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Analysis: Why it looks like Sinn Féin's Dáil sit-in was nothing more than a political stunt

Sinn Féin denied its Leinster House protest was a publicity stunt but it’s hard to get away from that conclusion.

Mary Lou McDonald (bottom right ) with Sinn Féin colleagues, including Gerry Adams, in the Dáil chamber yesterday afternoon.
Mary Lou McDonald (bottom right ) with Sinn Féin colleagues, including Gerry Adams, in the Dáil chamber yesterday afternoon.
Image: Oireachtas TV

IF WEDNESDAY’S DÁIL debate on abuse in the republican movement was about politics – and to a large extent it was – then it’s hard to escape the conclusion that Mary Lou McDonald’s sit-in yesterday afternoon was also about politics.

Sinn Féin’s deputy leader took such offence to Joan Burton refusing to answer her questions about Irish Water that she kicked up an almighty fuss. 

First, she was ordered to leave the Dáil chamber but declined, so a vote was called to suspend her. But even after that vote passed she simply refused to budge and sat on the Sinn Féin benches with colleagues for four hours.

This forced the suspension of the Dáil for the rest of the afternoon with debate on the Social Welfare Bill and a new law to enhance the powers of the Garda Ombudsman among other pieces of legislation all sacrificed as a result.

Government TDs were typically scathing and in no doubt as to the motives behind the Sinn Féin sit-in:

Sinn Féin’s protest came a day after the party was subjected to intense scrutiny and criticism in the Dáil for its handling of abuse allegations and specifically the case of Maíria Cahill.

Yesterday’s newspapers were full of the fallout from the five-hour debate on Wednesday where we heard claims that new allegations about abuse are about to emerge.

So was the sit-in an attempt to move the agenda away from Cahill and abuse allegations? McDonald insisted yesterday it was “nothing of the sort” but consider these two points…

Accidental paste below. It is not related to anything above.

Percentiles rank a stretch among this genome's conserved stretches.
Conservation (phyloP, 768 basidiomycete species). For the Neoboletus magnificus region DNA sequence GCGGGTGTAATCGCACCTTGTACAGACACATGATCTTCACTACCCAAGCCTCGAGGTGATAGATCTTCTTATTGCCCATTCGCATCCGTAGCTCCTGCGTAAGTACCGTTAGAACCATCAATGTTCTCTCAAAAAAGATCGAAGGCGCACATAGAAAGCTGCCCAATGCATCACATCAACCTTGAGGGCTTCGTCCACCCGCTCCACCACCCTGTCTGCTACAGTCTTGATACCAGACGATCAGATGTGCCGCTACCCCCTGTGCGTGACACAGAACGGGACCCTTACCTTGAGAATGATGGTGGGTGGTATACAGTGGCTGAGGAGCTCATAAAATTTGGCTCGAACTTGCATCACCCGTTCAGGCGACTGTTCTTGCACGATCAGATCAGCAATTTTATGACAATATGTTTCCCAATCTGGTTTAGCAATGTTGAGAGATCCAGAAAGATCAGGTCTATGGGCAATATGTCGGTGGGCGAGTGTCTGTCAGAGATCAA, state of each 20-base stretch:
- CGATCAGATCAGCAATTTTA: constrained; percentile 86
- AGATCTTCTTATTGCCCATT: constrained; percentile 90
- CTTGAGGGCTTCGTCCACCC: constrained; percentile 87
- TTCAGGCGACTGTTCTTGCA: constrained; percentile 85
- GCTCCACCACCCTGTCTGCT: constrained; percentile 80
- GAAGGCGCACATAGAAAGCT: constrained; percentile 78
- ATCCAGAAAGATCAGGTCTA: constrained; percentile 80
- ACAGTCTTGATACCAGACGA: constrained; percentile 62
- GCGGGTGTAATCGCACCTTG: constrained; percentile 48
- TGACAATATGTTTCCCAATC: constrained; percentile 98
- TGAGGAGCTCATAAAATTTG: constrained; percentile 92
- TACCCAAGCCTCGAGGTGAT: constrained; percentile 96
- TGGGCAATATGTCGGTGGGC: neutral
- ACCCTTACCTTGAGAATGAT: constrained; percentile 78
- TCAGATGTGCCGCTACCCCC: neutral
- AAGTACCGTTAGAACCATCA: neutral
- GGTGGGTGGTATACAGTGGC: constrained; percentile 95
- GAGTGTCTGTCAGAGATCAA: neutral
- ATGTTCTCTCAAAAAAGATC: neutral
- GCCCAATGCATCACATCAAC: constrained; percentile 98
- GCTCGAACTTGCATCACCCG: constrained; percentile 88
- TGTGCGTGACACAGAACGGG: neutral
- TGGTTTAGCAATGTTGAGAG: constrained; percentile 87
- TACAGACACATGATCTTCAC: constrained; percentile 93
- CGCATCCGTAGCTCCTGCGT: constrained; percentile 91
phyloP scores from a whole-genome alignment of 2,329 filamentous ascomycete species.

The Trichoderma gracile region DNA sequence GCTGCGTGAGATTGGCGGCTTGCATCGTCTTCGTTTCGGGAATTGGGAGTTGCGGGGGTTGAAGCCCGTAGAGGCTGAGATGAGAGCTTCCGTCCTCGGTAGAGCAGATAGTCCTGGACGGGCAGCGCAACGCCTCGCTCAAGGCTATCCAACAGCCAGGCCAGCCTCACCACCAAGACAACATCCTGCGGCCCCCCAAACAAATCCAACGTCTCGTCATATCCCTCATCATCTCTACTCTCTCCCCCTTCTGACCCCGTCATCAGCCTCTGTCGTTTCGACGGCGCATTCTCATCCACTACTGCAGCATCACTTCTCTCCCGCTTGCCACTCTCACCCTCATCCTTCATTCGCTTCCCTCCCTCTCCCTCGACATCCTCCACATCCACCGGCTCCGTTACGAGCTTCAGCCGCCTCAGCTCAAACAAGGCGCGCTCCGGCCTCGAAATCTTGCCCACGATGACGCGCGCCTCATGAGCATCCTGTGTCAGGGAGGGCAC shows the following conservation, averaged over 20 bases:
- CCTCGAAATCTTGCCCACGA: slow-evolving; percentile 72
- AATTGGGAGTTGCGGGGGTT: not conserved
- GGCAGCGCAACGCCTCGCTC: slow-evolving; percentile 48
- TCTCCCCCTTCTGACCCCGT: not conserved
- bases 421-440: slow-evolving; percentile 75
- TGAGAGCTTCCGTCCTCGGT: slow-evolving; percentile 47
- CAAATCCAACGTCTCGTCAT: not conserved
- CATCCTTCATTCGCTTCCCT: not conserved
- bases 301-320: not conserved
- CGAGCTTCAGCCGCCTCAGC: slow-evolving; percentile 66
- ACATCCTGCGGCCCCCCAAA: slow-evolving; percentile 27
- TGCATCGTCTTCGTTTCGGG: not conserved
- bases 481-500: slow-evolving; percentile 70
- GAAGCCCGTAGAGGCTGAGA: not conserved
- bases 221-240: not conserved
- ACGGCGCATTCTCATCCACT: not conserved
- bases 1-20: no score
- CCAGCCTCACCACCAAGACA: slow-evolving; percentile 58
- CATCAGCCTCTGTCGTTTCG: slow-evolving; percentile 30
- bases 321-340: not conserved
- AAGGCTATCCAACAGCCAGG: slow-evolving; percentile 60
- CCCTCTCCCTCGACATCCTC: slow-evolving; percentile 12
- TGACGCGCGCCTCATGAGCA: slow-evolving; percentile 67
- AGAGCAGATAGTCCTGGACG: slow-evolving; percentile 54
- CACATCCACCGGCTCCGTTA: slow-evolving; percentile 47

First, it’s not unusual for the Tánaiste, in the eyes of the opposition, to refuse or decline to answer questions about specific policies – in this case water charges – during Leaders’ Questions.

Opposition parties frequently give out about it as well. In fact, here’s McDonald doing just that back in October:

On that occasion there was no attempt to obstruct Dáil proceedings.

Second, this is not the first time McDonald has been suspended from the current Dáil.

Just a month ago she was ejected after accusing the Ceann Comhairle of bias during a debate on the Budget. On that occasion she left and there was no sit-in.

But yesterday was different. There was no relenting from McDonald or her Sinn Féin colleagues who sat with her in the chamber for much of the afternoon.

With the Ceann Comhairle refusing to return to the Dáil until she left the chamber, a stand-off lasting around just under four hours developed until the house was adjourned for the week.

Sinn Féin denied the move was a stunt, pointing out that Burton had failed to answer questions on water charges and specifically whether people would have unpaid bills deducted from their wages or social welfare. On Facebook, McDonald said she was looking for reassurance as “people are literally terrified”.

The government’s line was, as it has been all week, that clarity and certainty on water charges will come next week. Burton later said (off mic) that she did not have the answers to Sinn Féin questions, because the water charges decisions had not yet been made.

Sinn Féin supporters on Twitter were typically full of praise for McDonald taking a stand, but many political observers believe this was nothing more than a tactic designed to move the agenda away from Cahill and abuse.

If it wasn’t a pre-planned stunt, as McDonald insists, then it was at least convenient timing for Sinn Féin as yesterday’s political coverage was dominated by the extraordinary events in Leinster House, relegating the Cahill abuse controversy to the sidelines for one day at least.

Sit-in:  Dáil adjourned until Tuesday after Mary Lou stages four-hour sit-in

About the author:

Hugh O'Connell

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